Neuroendocrine tumor: tests, diagnosis, and therapies


What are neuroendocrine tumors? The news about the rapper Fedez undergoing an intervention due to a neuroendocrine tumor has gone around the web, raising public awareness.
Here at Nefrocenter it’s possible to undergo all the diagnostic tests for the prevention of this pathology.

Neuroendocrine tumors fall into the category of rare pathologies that affect the neuroendocrine system. In most cases they are defined as slow growing and have some characteristics in common between them such that similar methods can be used for diagnosis and therapy.

In most cases they can affect the pancreatic islets, but can also be located in the gastro-enteric-pancreatic tract with faster growth. The latter case can originate in all districts and therefore need different therapies and treatments compared to other forms.

Functioning and non-functioning neuroendocrine tumors

Neuroendocrine tumors that originate from endocrine cells present in the pancreas can be divided into “functional” and “non-functional”. Those that produce large quantities of hormonal substances that cause various symptoms are called “functional”. The “non-functioning” ones are characterized by the lack of production of these substances. There are four main “functional” tumors.

Insulinoma is characterized by a large production of insulin, a hormone that regulates blood glucose levels; the symptoms, linked to a lowering of glucose values, may involve dizziness, sweating, fainting and tachycardia.

The VIPoma causes an excessive production of VIP, i.e., the intestinal vasoactive peptide that regulates the production and absorption of water by the intestine; the main symptom is severe dysentery.

The glucagonoma is a rarer form, characterized by the production of glucagon, which causes skin rashes and diabetes.

The gastrinoma causes the production of gastrin, which results in a greater production of stomach acid; the main symptoms are diarrhea and ulcers.

The somatostatinoma is another rare form of tumor that causes diabetes, gallbladder stones and difficulty in digesting fatty food.

Endocrine tumors’ symptoms

The symptomatology of neuroendocrine tumors is linked to the type of hormone produced. However, there are many symptoms associated with this type of pathology: Cholelithiasis, Diabetes, Diarrhea, Hypoglycemia, Duodenal ulcers.
Other symptoms are related to the effects of the tumor’s mass itself, particularly in cases of “non-functioning” pathologies: weight loss, pain, jaundice, vomiting.


In most cases, neuroendocrine tumors get detected almost by chance, usually when the patient is undergoing tests for other reasons.
In other circumstances, they are detected thanks to the presence of symptoms, for example through blood tests.
Therefore, these kinds of tests can reveal abnormal values of the previously mentioned hormones or the presence of other substances produced by the tumor itself, such as chromogranin A.

Instrumental tests

There are many instrumental tests that are useful to precisely detect the tumor, its location, and its dimensions.
A genetic analysis can verify the presence of multiple endocrine neoplasm syndrome 1 (MEN 1).
Then there’s the tumor tissue biopsy. The ultrasound endoscopy of the stomach and the duodenum is performed with an ultrasound probe that allows to accurately visualize the pancreas, with the possibility of also taking small samples of the tumor through the needle aspiration technique. There’s also the magnetic resonance imaging (MRI) of the abdomen, while the receptor scintigraphy exploits somatostatin receptors to detect neuroendocrine tumors.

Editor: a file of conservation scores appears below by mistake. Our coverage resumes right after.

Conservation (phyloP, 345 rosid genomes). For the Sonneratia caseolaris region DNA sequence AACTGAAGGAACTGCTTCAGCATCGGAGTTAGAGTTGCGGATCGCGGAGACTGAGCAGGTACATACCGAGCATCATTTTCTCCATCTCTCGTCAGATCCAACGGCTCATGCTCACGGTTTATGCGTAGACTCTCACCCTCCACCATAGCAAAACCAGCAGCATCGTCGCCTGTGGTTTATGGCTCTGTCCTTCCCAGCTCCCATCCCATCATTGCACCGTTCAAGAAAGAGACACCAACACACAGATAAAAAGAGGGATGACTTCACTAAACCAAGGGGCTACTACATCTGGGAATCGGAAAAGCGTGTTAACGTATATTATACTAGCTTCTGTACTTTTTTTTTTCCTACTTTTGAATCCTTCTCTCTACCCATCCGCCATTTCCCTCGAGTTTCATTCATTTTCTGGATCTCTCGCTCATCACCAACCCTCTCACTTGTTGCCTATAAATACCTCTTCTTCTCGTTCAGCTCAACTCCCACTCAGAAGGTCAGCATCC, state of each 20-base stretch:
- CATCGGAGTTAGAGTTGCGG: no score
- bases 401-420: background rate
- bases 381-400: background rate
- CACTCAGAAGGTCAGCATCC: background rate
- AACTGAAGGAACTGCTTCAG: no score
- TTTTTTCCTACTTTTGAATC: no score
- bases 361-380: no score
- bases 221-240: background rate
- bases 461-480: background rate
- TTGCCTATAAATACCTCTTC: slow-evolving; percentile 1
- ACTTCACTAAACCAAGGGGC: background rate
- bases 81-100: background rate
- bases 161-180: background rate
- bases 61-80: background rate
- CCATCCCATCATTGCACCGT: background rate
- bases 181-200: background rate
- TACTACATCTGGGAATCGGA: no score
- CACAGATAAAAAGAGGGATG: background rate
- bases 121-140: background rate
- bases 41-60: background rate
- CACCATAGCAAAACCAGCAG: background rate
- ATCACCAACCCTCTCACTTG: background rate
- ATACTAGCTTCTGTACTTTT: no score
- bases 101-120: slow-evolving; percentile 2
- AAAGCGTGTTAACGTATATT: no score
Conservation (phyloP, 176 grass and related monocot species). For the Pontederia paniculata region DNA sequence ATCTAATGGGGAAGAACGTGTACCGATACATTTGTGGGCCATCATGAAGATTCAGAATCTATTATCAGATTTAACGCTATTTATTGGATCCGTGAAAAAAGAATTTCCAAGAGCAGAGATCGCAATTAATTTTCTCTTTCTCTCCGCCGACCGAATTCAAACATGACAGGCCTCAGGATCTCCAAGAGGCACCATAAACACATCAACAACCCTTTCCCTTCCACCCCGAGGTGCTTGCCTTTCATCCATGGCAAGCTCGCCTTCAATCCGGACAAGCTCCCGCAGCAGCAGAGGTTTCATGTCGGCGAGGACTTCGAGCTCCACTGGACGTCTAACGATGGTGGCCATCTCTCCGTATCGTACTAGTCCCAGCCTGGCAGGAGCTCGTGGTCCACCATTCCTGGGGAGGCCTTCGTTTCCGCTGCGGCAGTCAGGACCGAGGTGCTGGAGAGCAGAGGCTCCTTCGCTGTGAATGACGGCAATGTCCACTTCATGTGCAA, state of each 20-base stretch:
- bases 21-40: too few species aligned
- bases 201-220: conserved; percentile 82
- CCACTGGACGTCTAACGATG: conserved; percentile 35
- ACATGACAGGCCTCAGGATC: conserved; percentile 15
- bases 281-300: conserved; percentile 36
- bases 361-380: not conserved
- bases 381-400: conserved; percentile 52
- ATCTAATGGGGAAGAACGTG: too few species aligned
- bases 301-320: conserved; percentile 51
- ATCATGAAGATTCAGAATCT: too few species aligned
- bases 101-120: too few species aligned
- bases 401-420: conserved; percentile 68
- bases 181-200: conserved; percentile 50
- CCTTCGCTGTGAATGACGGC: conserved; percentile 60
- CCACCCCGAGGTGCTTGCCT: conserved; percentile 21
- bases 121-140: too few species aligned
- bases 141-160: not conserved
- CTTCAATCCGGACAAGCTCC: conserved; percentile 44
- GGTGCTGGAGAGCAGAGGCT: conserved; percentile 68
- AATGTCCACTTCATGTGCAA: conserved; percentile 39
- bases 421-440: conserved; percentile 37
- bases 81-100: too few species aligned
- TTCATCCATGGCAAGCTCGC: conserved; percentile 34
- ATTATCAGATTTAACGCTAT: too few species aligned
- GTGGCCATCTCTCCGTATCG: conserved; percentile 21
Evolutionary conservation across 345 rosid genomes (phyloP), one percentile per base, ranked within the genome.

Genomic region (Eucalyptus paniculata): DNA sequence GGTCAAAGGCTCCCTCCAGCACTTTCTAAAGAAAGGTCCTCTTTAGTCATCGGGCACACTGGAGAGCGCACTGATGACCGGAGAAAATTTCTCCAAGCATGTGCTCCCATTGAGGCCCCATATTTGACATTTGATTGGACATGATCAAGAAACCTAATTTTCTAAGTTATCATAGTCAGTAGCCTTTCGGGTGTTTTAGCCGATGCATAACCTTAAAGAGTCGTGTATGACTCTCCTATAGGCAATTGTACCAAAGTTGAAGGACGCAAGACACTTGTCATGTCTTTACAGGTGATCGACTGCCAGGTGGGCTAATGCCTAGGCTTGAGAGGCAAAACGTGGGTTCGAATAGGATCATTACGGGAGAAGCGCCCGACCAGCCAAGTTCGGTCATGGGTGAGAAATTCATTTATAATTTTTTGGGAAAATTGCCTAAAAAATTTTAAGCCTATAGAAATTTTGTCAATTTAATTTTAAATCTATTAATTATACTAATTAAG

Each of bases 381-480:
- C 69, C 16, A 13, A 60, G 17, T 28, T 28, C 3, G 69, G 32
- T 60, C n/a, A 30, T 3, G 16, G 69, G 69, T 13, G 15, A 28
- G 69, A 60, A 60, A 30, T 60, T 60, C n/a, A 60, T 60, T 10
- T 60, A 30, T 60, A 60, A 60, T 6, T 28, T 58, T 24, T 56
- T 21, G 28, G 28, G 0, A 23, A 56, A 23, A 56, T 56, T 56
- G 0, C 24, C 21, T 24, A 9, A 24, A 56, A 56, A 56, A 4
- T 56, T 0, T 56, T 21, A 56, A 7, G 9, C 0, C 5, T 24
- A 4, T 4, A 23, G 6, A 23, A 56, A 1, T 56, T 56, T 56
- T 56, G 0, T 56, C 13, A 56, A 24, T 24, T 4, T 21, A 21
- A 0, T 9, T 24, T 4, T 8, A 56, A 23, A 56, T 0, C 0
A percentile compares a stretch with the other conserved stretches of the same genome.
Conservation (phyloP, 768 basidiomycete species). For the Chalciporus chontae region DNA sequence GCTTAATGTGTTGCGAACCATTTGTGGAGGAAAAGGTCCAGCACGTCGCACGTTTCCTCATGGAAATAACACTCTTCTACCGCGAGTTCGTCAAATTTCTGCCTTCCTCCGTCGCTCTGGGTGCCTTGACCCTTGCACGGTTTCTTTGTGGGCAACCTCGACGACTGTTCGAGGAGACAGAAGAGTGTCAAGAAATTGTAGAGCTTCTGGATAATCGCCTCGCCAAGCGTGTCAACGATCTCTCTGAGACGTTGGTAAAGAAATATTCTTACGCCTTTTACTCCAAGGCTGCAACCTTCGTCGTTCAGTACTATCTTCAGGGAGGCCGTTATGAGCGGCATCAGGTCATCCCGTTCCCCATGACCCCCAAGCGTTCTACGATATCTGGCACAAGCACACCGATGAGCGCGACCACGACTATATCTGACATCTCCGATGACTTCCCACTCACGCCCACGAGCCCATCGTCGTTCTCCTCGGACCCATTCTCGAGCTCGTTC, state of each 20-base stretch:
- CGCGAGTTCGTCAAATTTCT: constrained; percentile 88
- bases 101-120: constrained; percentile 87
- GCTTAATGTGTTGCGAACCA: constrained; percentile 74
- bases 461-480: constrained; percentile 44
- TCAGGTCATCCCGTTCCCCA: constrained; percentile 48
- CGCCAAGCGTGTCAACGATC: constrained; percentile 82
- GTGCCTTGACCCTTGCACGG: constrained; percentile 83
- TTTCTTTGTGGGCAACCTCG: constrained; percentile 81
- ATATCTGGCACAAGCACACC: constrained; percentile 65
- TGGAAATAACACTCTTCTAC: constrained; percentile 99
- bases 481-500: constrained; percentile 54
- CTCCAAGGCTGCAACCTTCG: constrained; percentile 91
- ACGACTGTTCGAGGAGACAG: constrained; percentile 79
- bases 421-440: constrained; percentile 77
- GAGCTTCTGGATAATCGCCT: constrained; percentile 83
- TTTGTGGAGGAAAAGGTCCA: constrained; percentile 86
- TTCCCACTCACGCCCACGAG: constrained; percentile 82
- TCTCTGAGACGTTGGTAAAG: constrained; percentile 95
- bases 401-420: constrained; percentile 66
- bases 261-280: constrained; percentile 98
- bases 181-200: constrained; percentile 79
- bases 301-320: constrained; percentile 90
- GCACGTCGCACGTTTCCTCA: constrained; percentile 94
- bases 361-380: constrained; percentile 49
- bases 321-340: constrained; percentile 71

Thanks to the triphasic computed tomography (CT) of the abdomen it’s possible to verify the presence of cancer in the liver or lymph nodes. The technique consists of a three phases passage of the contrast medium through the liver.

The positron emission tomography with CT fusion (PET-CT) is perhaps the most effective test for a correct diagnosis and for the re-evaluation of the tumor after oncological therapy. There are three types of this test.

PET-CT with Dopamine, which manages to identify the tumor through its peculiar metabolism.
PET-CT with FGD, which uses a radiopharmaceutical that is concentrated in neoplastic lesions characterized by a high metabolism of sugars; its use is to classify the aggressiveness of the tumors.
The PET-CT with Gallium-DOTA-peptide is characterized by the use of a radiopharmaceutical that binds to somatostatin receptors. The latter often abound on the surface of these particular neoplasms.

Therapies for neuroendocrine tumors

The treatment of neuroendocrine tumors can involve the combination of several “disciplines” such as biotherapies, used in cases where surgical removal of the tumor is impossible. They consist of injecting patients monthly with a synthetic hormone that corresponds to somatostatin.

Doctors rely on chemotherapy when the tumor grows despite hormone therapy or in cases of rapidly growing cancer.

Surgery is a most effective therapy since it allows the removal of the tumor. Surgical intervention for this type of tumors, which are also performed laparoscopically, are less demolishing compared to those for other carcinomas.

Radiometabolic and radioreceptor therapies are essentially linked to the massive presence of somatostatin receptors on the surface of neuroendocrine tumors. Therefore, it involves the use of a drug that corresponds to somatostatin, characterized by a radioactive portion.

This drug, injected intravenously, can identify the tumor thanks to the receptors, thus allowing the radioactive component to act directly on the tumor cells.


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